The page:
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More than 100,000 EU citizens call for better protection of their health data – and their voices are heard in Brussels

European Parliament Freedom, democracy and transparency Press releases

This morning, WeMove Europe, the European Disability Forum, the European Trade Union Confederation and European Digital Rights (EDRi) handed over the signatures of more than 100,000 EU citizens to MEPs Patrick Breyer (Pirate Party, Greens/EFA) and Petar Vitanov (S&D), who are currently co-negotiating legislation to create a European Health Data Space (EHDS).

In their open letter, the signatories demand respect for the confidentiality of their medical records,[1] and in particular call for a requirement to obtain the explicit consent of patients before their health data is shared to be used for other purposes. So far, the negotiators in the European Parliament are only proposing a right to object (opt-out).

MEP Patrick Breyer (Pirate Party), who is co-negotiating the proposal on behalf of the Greens/EFA group, comments on the handover of signatures:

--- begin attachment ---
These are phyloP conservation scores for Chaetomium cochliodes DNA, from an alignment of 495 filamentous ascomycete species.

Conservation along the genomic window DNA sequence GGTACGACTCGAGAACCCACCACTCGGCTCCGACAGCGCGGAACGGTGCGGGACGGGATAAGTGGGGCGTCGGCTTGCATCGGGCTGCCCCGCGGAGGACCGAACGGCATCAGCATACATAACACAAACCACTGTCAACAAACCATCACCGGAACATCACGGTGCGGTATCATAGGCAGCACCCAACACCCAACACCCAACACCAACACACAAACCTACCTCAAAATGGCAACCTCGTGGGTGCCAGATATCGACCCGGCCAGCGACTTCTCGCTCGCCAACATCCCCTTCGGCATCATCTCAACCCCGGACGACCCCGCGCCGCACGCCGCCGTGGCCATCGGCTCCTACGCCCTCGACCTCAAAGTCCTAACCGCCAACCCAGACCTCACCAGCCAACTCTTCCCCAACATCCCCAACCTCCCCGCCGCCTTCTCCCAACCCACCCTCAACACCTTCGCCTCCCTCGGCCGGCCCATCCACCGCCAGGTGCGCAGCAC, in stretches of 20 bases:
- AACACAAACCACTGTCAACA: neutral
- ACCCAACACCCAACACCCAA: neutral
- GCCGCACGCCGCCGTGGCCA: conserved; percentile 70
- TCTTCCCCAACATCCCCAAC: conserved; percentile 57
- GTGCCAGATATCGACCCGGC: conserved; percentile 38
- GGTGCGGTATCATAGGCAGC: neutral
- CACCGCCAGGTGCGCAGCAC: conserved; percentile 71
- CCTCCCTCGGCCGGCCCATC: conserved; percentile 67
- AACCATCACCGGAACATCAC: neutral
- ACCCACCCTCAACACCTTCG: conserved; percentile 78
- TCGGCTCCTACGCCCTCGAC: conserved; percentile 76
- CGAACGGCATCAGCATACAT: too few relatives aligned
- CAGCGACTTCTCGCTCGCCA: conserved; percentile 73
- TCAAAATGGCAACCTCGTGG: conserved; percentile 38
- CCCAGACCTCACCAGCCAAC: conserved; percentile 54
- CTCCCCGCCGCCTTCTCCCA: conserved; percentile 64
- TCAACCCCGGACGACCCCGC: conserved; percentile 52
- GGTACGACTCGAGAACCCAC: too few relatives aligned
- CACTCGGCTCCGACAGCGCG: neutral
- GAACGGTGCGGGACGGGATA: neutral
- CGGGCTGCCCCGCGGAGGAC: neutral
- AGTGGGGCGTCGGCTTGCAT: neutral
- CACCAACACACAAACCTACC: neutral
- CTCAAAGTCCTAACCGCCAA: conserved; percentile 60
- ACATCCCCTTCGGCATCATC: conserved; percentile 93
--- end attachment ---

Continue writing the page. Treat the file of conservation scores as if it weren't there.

“This petition comes at the right time and constitutes important support in the fight to keep patients in control of their medical records. There must be an end to playing off medical confidentiality against medical progress, as the political majority and a myriad of lobbyists here in Brussels are doing. Anonymised and aggregated datasets, representative datasets collected with patient consent and data altruism based on broad consent could advance research without sidelining patients. After all, our medical records include the most intimate information about mental problems, drug abuse, abortions or potency problems.

In the face of constant reports about hacks and leaks of confidential patient records, every citizen should be able to decide for himself or herself whether he or she wants an electronic patient record at all and which treatments should be listed there. In order to obtain an independent second opinion and to ensure the confidentiality of particularly sensitive treatments such as psychotherapy or drug treatment, the decision on medical access to patient records by third parties should also remain in the hands of the individual.”